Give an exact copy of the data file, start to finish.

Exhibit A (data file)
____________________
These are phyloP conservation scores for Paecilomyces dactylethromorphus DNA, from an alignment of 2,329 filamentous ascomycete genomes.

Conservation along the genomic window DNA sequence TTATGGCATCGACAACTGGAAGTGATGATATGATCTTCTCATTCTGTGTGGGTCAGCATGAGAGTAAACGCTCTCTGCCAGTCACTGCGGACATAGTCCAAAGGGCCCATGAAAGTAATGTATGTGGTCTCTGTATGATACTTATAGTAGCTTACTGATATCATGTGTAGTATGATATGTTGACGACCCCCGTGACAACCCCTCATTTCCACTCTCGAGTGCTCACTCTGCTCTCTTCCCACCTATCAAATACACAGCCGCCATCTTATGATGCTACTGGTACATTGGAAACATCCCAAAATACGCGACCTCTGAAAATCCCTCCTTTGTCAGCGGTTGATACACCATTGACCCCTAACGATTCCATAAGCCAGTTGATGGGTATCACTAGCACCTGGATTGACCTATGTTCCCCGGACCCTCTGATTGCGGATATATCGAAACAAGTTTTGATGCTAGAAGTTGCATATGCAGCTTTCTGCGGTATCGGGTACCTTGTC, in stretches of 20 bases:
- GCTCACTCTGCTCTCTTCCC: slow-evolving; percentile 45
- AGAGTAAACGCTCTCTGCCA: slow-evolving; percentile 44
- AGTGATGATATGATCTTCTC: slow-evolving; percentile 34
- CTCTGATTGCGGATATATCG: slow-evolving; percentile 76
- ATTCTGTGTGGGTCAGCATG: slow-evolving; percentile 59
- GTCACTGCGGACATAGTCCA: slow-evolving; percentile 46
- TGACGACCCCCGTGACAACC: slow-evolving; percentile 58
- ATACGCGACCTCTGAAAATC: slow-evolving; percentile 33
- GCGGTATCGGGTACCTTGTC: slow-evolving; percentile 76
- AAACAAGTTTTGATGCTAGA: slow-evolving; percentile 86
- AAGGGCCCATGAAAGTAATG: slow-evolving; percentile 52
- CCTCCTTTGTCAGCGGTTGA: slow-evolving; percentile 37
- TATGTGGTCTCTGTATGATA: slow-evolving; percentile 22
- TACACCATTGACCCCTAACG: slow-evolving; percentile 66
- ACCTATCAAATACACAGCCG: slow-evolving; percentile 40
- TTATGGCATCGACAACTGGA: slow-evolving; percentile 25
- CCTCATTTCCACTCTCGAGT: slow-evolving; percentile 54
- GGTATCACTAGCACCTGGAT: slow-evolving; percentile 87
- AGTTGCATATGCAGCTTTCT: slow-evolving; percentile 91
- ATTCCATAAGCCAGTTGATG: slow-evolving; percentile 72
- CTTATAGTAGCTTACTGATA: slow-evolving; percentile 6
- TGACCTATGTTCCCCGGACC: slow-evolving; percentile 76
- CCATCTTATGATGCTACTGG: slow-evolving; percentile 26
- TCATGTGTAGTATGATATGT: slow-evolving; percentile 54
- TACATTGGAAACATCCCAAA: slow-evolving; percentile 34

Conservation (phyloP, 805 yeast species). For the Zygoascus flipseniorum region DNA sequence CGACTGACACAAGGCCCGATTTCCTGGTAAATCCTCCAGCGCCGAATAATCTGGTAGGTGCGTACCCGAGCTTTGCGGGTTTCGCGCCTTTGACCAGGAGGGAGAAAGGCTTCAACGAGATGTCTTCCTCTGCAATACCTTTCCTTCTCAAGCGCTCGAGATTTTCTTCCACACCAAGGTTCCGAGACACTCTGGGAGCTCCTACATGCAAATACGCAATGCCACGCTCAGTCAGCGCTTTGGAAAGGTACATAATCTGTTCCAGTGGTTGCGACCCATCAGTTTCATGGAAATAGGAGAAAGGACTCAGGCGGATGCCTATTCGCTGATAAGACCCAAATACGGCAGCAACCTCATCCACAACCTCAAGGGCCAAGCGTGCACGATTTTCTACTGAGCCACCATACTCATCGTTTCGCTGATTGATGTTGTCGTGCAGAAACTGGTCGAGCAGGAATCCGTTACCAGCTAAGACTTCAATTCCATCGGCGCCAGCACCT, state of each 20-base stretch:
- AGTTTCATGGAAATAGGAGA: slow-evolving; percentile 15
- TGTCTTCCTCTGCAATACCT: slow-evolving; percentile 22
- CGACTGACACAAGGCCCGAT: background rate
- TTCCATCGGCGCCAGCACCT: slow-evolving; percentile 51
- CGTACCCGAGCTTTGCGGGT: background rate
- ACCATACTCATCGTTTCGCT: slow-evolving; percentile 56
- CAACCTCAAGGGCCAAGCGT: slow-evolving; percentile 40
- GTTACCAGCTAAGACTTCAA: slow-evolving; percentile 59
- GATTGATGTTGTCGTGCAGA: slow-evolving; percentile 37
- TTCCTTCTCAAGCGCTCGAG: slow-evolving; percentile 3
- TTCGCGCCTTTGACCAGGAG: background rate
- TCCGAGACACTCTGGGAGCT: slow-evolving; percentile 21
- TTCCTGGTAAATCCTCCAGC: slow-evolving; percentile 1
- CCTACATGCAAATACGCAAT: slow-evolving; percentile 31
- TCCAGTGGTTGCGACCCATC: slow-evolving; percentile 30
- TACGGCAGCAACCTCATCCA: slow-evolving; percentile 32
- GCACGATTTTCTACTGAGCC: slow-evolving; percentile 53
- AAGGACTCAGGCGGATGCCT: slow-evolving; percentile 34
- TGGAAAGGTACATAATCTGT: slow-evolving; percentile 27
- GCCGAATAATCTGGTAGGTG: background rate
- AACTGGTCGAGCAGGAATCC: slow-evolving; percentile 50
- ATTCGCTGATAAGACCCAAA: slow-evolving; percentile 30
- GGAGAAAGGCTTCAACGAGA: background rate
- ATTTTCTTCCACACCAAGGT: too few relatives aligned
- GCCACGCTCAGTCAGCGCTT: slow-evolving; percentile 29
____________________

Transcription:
These are phyloP conservation scores for Paecilomyces dactylethromorphus DNA, from an alignment of 2,329 filamentous ascomycete genomes.

Conservation along the genomic window DNA sequence TTATGGCATCGACAACTGGAAGTGATGATATGATCTTCTCATTCTGTGTGGGTCAGCATGAGAGTAAACGCTCTCTGCCAGTCACTGCGGACATAGTCCAAAGGGCCCATGAAAGTAATGTATGTGGTCTCTGTATGATACTTATAGTAGCTTACTGATATCATGTGTAGTATGATATGTTGACGACCCCCGTGACAACCCCTCATTTCCACTCTCGAGTGCTCACTCTGCTCTCTTCCCACCTATCAAATACACAGCCGCCATCTTATGATGCTACTGGTACATTGGAAACATCCCAAAATACGCGACCTCTGAAAATCCCTCCTTTGTCAGCGGTTGATACACCATTGACCCCTAACGATTCCATAAGCCAGTTGATGGGTATCACTAGCACCTGGATTGACCTATGTTCCCCGGACCCTCTGATTGCGGATATATCGAAACAAGTTTTGATGCTAGAAGTTGCATATGCAGCTTTCTGCGGTATCGGGTACCTTGTC, in stretches of 20 bases:
- GCTCACTCTGCTCTCTTCCC: slow-evolving; percentile 45
- AGAGTAAACGCTCTCTGCCA: slow-evolving; percentile 44
- AGTGATGATATGATCTTCTC: slow-evolving; percentile 34
- CTCTGATTGCGGATATATCG: slow-evolving; percentile 76
- ATTCTGTGTGGGTCAGCATG: slow-evolving; percentile 59
- GTCACTGCGGACATAGTCCA: slow-evolving; percentile 46
- TGACGACCCCCGTGACAACC: slow-evolving; percentile 58
- ATACGCGACCTCTGAAAATC: slow-evolving; percentile 33
- GCGGTATCGGGTACCTTGTC: slow-evolving; percentile 76
- AAACAAGTTTTGATGCTAGA: slow-evolving; percentile 86
- AAGGGCCCATGAAAGTAATG: slow-evolving; percentile 52
- CCTCCTTTGTCAGCGGTTGA: slow-evolving; percentile 37
- TATGTGGTCTCTGTATGATA: slow-evolving; percentile 22
- TACACCATTGACCCCTAACG: slow-evolving; percentile 66
- ACCTATCAAATACACAGCCG: slow-evolving; percentile 40
- TTATGGCATCGACAACTGGA: slow-evolving; percentile 25
- CCTCATTTCCACTCTCGAGT: slow-evolving; percentile 54
- GGTATCACTAGCACCTGGAT: slow-evolving; percentile 87
- AGTTGCATATGCAGCTTTCT: slow-evolving; percentile 91
- ATTCCATAAGCCAGTTGATG: slow-evolving; percentile 72
- CTTATAGTAGCTTACTGATA: slow-evolving; percentile 6
- TGACCTATGTTCCCCGGACC: slow-evolving; percentile 76
- CCATCTTATGATGCTACTGG: slow-evolving; percentile 26
- TCATGTGTAGTATGATATGT: slow-evolving; percentile 54
- TACATTGGAAACATCCCAAA: slow-evolving; percentile 34

Conservation (phyloP, 805 yeast species). For the Zygoascus flipseniorum region DNA sequence CGACTGACACAAGGCCCGATTTCCTGGTAAATCCTCCAGCGCCGAATAATCTGGTAGGTGCGTACCCGAGCTTTGCGGGTTTCGCGCCTTTGACCAGGAGGGAGAAAGGCTTCAACGAGATGTCTTCCTCTGCAATACCTTTCCTTCTCAAGCGCTCGAGATTTTCTTCCACACCAAGGTTCCGAGACACTCTGGGAGCTCCTACATGCAAATACGCAATGCCACGCTCAGTCAGCGCTTTGGAAAGGTACATAATCTGTTCCAGTGGTTGCGACCCATCAGTTTCATGGAAATAGGAGAAAGGACTCAGGCGGATGCCTATTCGCTGATAAGACCCAAATACGGCAGCAACCTCATCCACAACCTCAAGGGCCAAGCGTGCACGATTTTCTACTGAGCCACCATACTCATCGTTTCGCTGATTGATGTTGTCGTGCAGAAACTGGTCGAGCAGGAATCCGTTACCAGCTAAGACTTCAATTCCATCGGCGCCAGCACCT, state of each 20-base stretch:
- AGTTTCATGGAAATAGGAGA: slow-evolving; percentile 15
- TGTCTTCCTCTGCAATACCT: slow-evolving; percentile 22
- CGACTGACACAAGGCCCGAT: background rate
- TTCCATCGGCGCCAGCACCT: slow-evolving; percentile 51
- CGTACCCGAGCTTTGCGGGT: background rate
- ACCATACTCATCGTTTCGCT: slow-evolving; percentile 56
- CAACCTCAAGGGCCAAGCGT: slow-evolving; percentile 40
- GTTACCAGCTAAGACTTCAA: slow-evolving; percentile 59
- GATTGATGTTGTCGTGCAGA: slow-evolving; percentile 37
- TTCCTTCTCAAGCGCTCGAG: slow-evolving; percentile 3
- TTCGCGCCTTTGACCAGGAG: background rate
- TCCGAGACACTCTGGGAGCT: slow-evolving; percentile 21
- TTCCTGGTAAATCCTCCAGC: slow-evolving; percentile 1
- CCTACATGCAAATACGCAAT: slow-evolving; percentile 31
- TCCAGTGGTTGCGACCCATC: slow-evolving; percentile 30
- TACGGCAGCAACCTCATCCA: slow-evolving; percentile 32
- GCACGATTTTCTACTGAGCC: slow-evolving; percentile 53
- AAGGACTCAGGCGGATGCCT: slow-evolving; percentile 34
- TGGAAAGGTACATAATCTGT: slow-evolving; percentile 27
- GCCGAATAATCTGGTAGGTG: background rate
- AACTGGTCGAGCAGGAATCC: slow-evolving; percentile 50
- ATTCGCTGATAAGACCCAAA: slow-evolving; percentile 30
- GGAGAAAGGCTTCAACGAGA: background rate
- ATTTTCTTCCACACCAAGGT: too few relatives aligned
- GCCACGCTCAGTCAGCGCTT: slow-evolving; percentile 29